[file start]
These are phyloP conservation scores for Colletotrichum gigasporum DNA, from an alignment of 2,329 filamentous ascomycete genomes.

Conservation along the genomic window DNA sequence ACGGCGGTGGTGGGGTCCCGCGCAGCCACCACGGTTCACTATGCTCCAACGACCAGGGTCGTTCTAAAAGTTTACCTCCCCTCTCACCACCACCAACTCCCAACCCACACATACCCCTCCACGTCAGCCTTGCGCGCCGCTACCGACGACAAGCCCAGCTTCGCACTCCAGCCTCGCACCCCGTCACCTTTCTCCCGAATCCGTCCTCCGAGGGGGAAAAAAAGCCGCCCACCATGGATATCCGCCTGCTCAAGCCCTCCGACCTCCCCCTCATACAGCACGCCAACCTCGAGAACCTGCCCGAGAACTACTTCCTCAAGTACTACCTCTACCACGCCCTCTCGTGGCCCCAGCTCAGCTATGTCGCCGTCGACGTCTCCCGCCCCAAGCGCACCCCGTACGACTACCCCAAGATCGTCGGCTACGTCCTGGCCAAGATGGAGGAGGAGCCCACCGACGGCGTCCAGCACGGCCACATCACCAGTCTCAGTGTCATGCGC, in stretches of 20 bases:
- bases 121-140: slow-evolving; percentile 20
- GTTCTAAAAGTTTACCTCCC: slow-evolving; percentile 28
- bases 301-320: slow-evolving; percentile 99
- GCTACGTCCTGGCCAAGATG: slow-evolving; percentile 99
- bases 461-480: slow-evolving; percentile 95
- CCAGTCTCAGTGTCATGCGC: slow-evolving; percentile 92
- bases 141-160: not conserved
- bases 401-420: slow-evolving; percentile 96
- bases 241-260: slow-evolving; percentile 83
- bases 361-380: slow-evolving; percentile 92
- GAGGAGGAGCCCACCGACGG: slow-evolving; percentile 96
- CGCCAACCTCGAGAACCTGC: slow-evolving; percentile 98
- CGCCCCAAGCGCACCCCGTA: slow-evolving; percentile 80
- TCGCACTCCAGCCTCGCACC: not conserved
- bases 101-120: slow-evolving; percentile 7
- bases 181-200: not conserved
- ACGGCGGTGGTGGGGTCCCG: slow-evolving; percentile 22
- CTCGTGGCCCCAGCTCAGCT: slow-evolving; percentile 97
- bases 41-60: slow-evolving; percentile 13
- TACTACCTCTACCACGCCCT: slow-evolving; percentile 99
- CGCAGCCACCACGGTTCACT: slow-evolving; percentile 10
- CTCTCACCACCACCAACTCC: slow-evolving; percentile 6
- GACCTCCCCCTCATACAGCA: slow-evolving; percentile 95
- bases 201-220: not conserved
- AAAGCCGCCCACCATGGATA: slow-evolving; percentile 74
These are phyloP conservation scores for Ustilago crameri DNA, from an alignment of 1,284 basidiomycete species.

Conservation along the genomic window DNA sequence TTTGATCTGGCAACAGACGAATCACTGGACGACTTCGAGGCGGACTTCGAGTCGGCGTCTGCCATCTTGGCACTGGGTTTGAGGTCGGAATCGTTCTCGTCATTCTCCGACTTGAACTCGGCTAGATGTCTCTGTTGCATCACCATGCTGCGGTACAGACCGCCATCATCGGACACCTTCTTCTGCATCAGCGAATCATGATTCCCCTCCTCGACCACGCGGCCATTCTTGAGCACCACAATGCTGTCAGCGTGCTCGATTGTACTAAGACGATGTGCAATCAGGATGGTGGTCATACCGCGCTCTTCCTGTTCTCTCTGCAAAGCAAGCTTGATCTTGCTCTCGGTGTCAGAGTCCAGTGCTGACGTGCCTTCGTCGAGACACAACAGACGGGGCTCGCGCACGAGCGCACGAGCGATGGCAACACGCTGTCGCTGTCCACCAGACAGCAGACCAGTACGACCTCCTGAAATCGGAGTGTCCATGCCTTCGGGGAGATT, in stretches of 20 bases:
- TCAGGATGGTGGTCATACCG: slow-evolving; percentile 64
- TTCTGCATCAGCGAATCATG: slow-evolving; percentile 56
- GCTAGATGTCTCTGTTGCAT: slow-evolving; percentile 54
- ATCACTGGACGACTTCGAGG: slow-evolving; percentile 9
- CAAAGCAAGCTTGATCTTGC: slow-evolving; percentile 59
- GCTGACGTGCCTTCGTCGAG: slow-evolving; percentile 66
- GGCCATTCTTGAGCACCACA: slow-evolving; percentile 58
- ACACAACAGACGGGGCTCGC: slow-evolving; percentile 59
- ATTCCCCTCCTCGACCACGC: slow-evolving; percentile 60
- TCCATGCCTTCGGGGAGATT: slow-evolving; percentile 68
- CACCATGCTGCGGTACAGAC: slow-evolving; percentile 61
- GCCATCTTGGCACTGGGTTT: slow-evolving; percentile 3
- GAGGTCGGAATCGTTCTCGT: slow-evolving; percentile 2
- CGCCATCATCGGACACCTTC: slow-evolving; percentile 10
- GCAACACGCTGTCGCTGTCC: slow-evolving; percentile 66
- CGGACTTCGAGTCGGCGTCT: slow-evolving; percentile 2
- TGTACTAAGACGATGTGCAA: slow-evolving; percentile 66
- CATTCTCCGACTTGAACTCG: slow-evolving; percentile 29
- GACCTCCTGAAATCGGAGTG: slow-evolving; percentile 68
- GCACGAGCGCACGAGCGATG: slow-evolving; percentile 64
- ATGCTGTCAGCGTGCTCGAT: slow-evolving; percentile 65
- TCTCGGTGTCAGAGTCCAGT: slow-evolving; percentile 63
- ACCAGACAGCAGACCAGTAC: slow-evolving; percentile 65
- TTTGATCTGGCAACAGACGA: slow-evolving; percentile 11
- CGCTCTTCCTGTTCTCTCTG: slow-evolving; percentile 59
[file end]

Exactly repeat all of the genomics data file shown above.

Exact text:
These are phyloP conservation scores for Colletotrichum gigasporum DNA, from an alignment of 2,329 filamentous ascomycete genomes.

Conservation along the genomic window DNA sequence ACGGCGGTGGTGGGGTCCCGCGCAGCCACCACGGTTCACTATGCTCCAACGACCAGGGTCGTTCTAAAAGTTTACCTCCCCTCTCACCACCACCAACTCCCAACCCACACATACCCCTCCACGTCAGCCTTGCGCGCCGCTACCGACGACAAGCCCAGCTTCGCACTCCAGCCTCGCACCCCGTCACCTTTCTCCCGAATCCGTCCTCCGAGGGGGAAAAAAAGCCGCCCACCATGGATATCCGCCTGCTCAAGCCCTCCGACCTCCCCCTCATACAGCACGCCAACCTCGAGAACCTGCCCGAGAACTACTTCCTCAAGTACTACCTCTACCACGCCCTCTCGTGGCCCCAGCTCAGCTATGTCGCCGTCGACGTCTCCCGCCCCAAGCGCACCCCGTACGACTACCCCAAGATCGTCGGCTACGTCCTGGCCAAGATGGAGGAGGAGCCCACCGACGGCGTCCAGCACGGCCACATCACCAGTCTCAGTGTCATGCGC, in stretches of 20 bases:
- bases 121-140: slow-evolving; percentile 20
- GTTCTAAAAGTTTACCTCCC: slow-evolving; percentile 28
- bases 301-320: slow-evolving; percentile 99
- GCTACGTCCTGGCCAAGATG: slow-evolving; percentile 99
- bases 461-480: slow-evolving; percentile 95
- CCAGTCTCAGTGTCATGCGC: slow-evolving; percentile 92
- bases 141-160: not conserved
- bases 401-420: slow-evolving; percentile 96
- bases 241-260: slow-evolving; percentile 83
- bases 361-380: slow-evolving; percentile 92
- GAGGAGGAGCCCACCGACGG: slow-evolving; percentile 96
- CGCCAACCTCGAGAACCTGC: slow-evolving; percentile 98
- CGCCCCAAGCGCACCCCGTA: slow-evolving; percentile 80
- TCGCACTCCAGCCTCGCACC: not conserved
- bases 101-120: slow-evolving; percentile 7
- bases 181-200: not conserved
- ACGGCGGTGGTGGGGTCCCG: slow-evolving; percentile 22
- CTCGTGGCCCCAGCTCAGCT: slow-evolving; percentile 97
- bases 41-60: slow-evolving; percentile 13
- TACTACCTCTACCACGCCCT: slow-evolving; percentile 99
- CGCAGCCACCACGGTTCACT: slow-evolving; percentile 10
- CTCTCACCACCACCAACTCC: slow-evolving; percentile 6
- GACCTCCCCCTCATACAGCA: slow-evolving; percentile 95
- bases 201-220: not conserved
- AAAGCCGCCCACCATGGATA: slow-evolving; percentile 74
These are phyloP conservation scores for Ustilago crameri DNA, from an alignment of 1,284 basidiomycete species.

Conservation along the genomic window DNA sequence TTTGATCTGGCAACAGACGAATCACTGGACGACTTCGAGGCGGACTTCGAGTCGGCGTCTGCCATCTTGGCACTGGGTTTGAGGTCGGAATCGTTCTCGTCATTCTCCGACTTGAACTCGGCTAGATGTCTCTGTTGCATCACCATGCTGCGGTACAGACCGCCATCATCGGACACCTTCTTCTGCATCAGCGAATCATGATTCCCCTCCTCGACCACGCGGCCATTCTTGAGCACCACAATGCTGTCAGCGTGCTCGATTGTACTAAGACGATGTGCAATCAGGATGGTGGTCATACCGCGCTCTTCCTGTTCTCTCTGCAAAGCAAGCTTGATCTTGCTCTCGGTGTCAGAGTCCAGTGCTGACGTGCCTTCGTCGAGACACAACAGACGGGGCTCGCGCACGAGCGCACGAGCGATGGCAACACGCTGTCGCTGTCCACCAGACAGCAGACCAGTACGACCTCCTGAAATCGGAGTGTCCATGCCTTCGGGGAGATT, in stretches of 20 bases:
- TCAGGATGGTGGTCATACCG: slow-evolving; percentile 64
- TTCTGCATCAGCGAATCATG: slow-evolving; percentile 56
- GCTAGATGTCTCTGTTGCAT: slow-evolving; percentile 54
- ATCACTGGACGACTTCGAGG: slow-evolving; percentile 9
- CAAAGCAAGCTTGATCTTGC: slow-evolving; percentile 59
- GCTGACGTGCCTTCGTCGAG: slow-evolving; percentile 66
- GGCCATTCTTGAGCACCACA: slow-evolving; percentile 58
- ACACAACAGACGGGGCTCGC: slow-evolving; percentile 59
- ATTCCCCTCCTCGACCACGC: slow-evolving; percentile 60
- TCCATGCCTTCGGGGAGATT: slow-evolving; percentile 68
- CACCATGCTGCGGTACAGAC: slow-evolving; percentile 61
- GCCATCTTGGCACTGGGTTT: slow-evolving; percentile 3
- GAGGTCGGAATCGTTCTCGT: slow-evolving; percentile 2
- CGCCATCATCGGACACCTTC: slow-evolving; percentile 10
- GCAACACGCTGTCGCTGTCC: slow-evolving; percentile 66
- CGGACTTCGAGTCGGCGTCT: slow-evolving; percentile 2
- TGTACTAAGACGATGTGCAA: slow-evolving; percentile 66
- CATTCTCCGACTTGAACTCG: slow-evolving; percentile 29
- GACCTCCTGAAATCGGAGTG: slow-evolving; percentile 68
- GCACGAGCGCACGAGCGATG: slow-evolving; percentile 64
- ATGCTGTCAGCGTGCTCGAT: slow-evolving; percentile 65
- TCTCGGTGTCAGAGTCCAGT: slow-evolving; percentile 63
- ACCAGACAGCAGACCAGTAC: slow-evolving; percentile 65
- TTTGATCTGGCAACAGACGA: slow-evolving; percentile 11
- CGCTCTTCCTGTTCTCTCTG: slow-evolving; percentile 59